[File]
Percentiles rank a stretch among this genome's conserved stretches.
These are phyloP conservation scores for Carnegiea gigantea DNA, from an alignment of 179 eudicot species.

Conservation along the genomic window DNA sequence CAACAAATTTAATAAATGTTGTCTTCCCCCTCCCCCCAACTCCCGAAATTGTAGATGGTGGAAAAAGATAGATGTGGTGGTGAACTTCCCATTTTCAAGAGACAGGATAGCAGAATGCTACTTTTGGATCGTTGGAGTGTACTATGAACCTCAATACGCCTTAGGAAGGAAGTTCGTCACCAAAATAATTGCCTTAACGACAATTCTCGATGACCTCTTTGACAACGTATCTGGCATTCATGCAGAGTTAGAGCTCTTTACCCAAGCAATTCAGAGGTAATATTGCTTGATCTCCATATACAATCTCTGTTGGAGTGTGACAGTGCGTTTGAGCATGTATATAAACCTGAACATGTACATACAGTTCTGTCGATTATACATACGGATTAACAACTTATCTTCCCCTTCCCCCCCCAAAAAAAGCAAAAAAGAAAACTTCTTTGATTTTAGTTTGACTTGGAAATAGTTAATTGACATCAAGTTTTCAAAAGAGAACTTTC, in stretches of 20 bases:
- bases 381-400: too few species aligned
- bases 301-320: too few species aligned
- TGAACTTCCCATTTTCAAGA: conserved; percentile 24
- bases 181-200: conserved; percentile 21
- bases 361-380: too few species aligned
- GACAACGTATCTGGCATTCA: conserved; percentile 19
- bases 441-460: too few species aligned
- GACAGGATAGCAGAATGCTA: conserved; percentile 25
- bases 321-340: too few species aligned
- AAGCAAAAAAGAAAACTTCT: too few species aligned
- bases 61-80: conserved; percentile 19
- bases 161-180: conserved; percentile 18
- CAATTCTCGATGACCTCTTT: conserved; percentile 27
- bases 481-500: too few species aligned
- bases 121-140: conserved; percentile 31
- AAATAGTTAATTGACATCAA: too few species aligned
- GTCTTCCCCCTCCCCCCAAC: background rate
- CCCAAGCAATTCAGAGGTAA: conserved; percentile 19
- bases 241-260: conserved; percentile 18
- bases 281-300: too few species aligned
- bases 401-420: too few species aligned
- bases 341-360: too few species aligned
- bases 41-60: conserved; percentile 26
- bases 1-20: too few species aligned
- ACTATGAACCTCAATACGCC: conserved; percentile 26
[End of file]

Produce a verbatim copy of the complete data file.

Percentiles rank a stretch among this genome's conserved stretches.
These are phyloP conservation scores for Carnegiea gigantea DNA, from an alignment of 179 eudicot species.

Conservation along the genomic window DNA sequence CAACAAATTTAATAAATGTTGTCTTCCCCCTCCCCCCAACTCCCGAAATTGTAGATGGTGGAAAAAGATAGATGTGGTGGTGAACTTCCCATTTTCAAGAGACAGGATAGCAGAATGCTACTTTTGGATCGTTGGAGTGTACTATGAACCTCAATACGCCTTAGGAAGGAAGTTCGTCACCAAAATAATTGCCTTAACGACAATTCTCGATGACCTCTTTGACAACGTATCTGGCATTCATGCAGAGTTAGAGCTCTTTACCCAAGCAATTCAGAGGTAATATTGCTTGATCTCCATATACAATCTCTGTTGGAGTGTGACAGTGCGTTTGAGCATGTATATAAACCTGAACATGTACATACAGTTCTGTCGATTATACATACGGATTAACAACTTATCTTCCCCTTCCCCCCCCAAAAAAAGCAAAAAAGAAAACTTCTTTGATTTTAGTTTGACTTGGAAATAGTTAATTGACATCAAGTTTTCAAAAGAGAACTTTC, in stretches of 20 bases:
- bases 381-400: too few species aligned
- bases 301-320: too few species aligned
- TGAACTTCCCATTTTCAAGA: conserved; percentile 24
- bases 181-200: conserved; percentile 21
- bases 361-380: too few species aligned
- GACAACGTATCTGGCATTCA: conserved; percentile 19
- bases 441-460: too few species aligned
- GACAGGATAGCAGAATGCTA: conserved; percentile 25
- bases 321-340: too few species aligned
- AAGCAAAAAAGAAAACTTCT: too few species aligned
- bases 61-80: conserved; percentile 19
- bases 161-180: conserved; percentile 18
- CAATTCTCGATGACCTCTTT: conserved; percentile 27
- bases 481-500: too few species aligned
- bases 121-140: conserved; percentile 31
- AAATAGTTAATTGACATCAA: too few species aligned
- GTCTTCCCCCTCCCCCCAAC: background rate
- CCCAAGCAATTCAGAGGTAA: conserved; percentile 19
- bases 241-260: conserved; percentile 18
- bases 281-300: too few species aligned
- bases 401-420: too few species aligned
- bases 341-360: too few species aligned
- bases 41-60: conserved; percentile 26
- bases 1-20: too few species aligned
- ACTATGAACCTCAATACGCC: conserved; percentile 26